Justia Criminal Law Opinion Summaries

Articles Posted in Texas Court of Criminal Appeals
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While on probation for child endangerment charges, Robvia Simpson struck her roommate with an ashtray. She contended she did so in self-defense. But at the hearing to determine whether her probation would be revoked, Simpson did not claim self-defense. Instead, she simply pleaded “true” to the allegation that she assaulted her roommate. The question presented for the Texas Court of Criminal Appeals was whether Simpson’s plea of “true” precluded her from claiming self-defense in a subsequent criminal trial. The Court concluded that it did not, and affirmed the court of appeals’ judgment. View "Simpson v. Texas" on Justia Law

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Appellant Thomas Dixon, was a plastic surgeon in Amarillo, Texas. Joseph Sonnier was a physician in Lubbock. David Shepherd was a friend of Dixon’s. In 2012, David Shepard killed Joseph Sonnier. The State’s theory was that Dixon hired Shepard to kill Sonnier. Although Dixon had originally told the police that he knew nothing about Sonnier, he admitted at trial that this was untrue. Dixon testified that he had hired Shepard to track and photograph Sonnier (hoping to obtain photos that would cause Dixon’s former girlfriend to break up with Sonnier) and that he understood that Shepard would be planting a camera at Sonnier’s house for this purpose. Also, Shepard’s phone records revealed that Dixon called Shepard within minutes after the police finished speaking to Dixon. Appellant was convicted under a murder-for-hire theory. The Court of Appeals reversed Appellant’s conviction for two reasons: (1) because cell phone location information was improperly admitted; and (2) because the trial court deprived him of a public trial. The Texas Court of Criminal Appeals determined neither of these reasons "appears to stand up to close scrutiny." Appellant’s whereabouts on a date other than the date of the murder were not particularly important to the case, so any error in admitting the evidence was harmless. As for the public trial complaints, two were not preserved and the other had no merit. Consequently, the Court reversed the judgment of the court of appeals. View "Dixon v. Texas" on Justia Law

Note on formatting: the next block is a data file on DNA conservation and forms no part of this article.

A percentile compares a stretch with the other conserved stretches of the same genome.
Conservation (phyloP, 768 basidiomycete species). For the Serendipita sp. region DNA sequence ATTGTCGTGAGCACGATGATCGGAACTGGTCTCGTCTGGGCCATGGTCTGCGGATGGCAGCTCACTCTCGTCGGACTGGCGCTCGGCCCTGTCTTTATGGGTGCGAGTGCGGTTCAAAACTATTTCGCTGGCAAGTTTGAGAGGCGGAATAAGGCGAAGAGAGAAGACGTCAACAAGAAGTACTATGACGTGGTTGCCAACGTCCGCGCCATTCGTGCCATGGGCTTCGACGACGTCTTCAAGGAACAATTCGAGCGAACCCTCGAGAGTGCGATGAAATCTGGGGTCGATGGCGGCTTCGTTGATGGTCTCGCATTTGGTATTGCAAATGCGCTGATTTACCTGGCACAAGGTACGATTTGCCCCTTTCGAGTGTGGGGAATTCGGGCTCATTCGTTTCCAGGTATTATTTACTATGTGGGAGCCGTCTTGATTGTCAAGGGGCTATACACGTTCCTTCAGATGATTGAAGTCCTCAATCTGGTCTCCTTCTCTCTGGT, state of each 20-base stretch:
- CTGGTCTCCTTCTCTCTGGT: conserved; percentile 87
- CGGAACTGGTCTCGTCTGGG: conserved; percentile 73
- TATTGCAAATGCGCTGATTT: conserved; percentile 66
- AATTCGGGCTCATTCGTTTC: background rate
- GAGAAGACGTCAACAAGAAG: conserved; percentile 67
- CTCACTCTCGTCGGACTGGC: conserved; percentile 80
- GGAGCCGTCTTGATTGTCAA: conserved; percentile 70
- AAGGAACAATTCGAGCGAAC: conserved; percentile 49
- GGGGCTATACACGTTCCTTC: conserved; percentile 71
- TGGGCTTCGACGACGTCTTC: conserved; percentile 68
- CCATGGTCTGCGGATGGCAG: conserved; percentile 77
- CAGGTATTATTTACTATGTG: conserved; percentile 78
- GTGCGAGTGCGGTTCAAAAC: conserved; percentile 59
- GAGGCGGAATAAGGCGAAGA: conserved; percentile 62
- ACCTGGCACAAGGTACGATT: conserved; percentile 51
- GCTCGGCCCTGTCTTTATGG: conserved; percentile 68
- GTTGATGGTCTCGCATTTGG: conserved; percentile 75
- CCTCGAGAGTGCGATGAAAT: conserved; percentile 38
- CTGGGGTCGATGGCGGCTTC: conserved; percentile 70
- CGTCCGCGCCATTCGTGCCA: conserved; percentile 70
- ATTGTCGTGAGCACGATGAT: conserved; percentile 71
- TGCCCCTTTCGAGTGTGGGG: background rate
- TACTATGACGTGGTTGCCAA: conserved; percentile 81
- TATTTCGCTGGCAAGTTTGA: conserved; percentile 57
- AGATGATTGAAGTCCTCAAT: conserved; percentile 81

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Appellant Ruben Lee Allen made a facial challenge to the constitutionality of Texas Code of Criminal Procedure Article 102.011, subsections (a)(3) and (b). That statute assessed court costs against a convicted defendant to recoup law enforcement expenses incurred in serving and summoning witnesses for the defendant’s prosecution. The statute was silent with respect to where the funds are directed once received by the district clerk. Appellant argued that because Article 102.011 did not direct the collected fees toward a specific account to be expended for legitimate criminal justice purposes, the statute operated as an impermissible tax on criminal defendants rather than as a permissible court cost, thereby violating the separation of powers provision in the Texas Constitution. The Court of Appeals rejected Appellant’s challenge, acknowledging the statute did not contain any language expressly directing that the collected fees be used for a legitimate criminal justice purpose. But, the court found that because the summoning witness/mileage fee was imposed to reimburse an expense directly incurred by the State in the prosecution of this particular case, it was “unquestionably for a legitimate criminal justice purpose,” which rendered it a constitutional court cost, as opposed to an impermissible tax. The Texas Court of Criminal Appeals agreed and affirmed. View "Allen v. Texas" on Justia Law

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Freddy Garcia was indicted on one count of aggravated sexual assault, but at trial, the victim described two separate sexual assaults. When the State rested its case in chief, Garcia asked for an election between the two incidents. This request was denied. The court of appeals held that denying Garcia’s request was error of constitutional magnitude and reversed Garcia’s conviction. The Texas Court of Criminal Appeals agreed that the trial judge committed constitutional error but disagreed that the error was harmful. The Court therefore reversed the court of appeals’ judgment and affirmed Garcia’s conviction. View "Garcia v. Texas" on Justia Law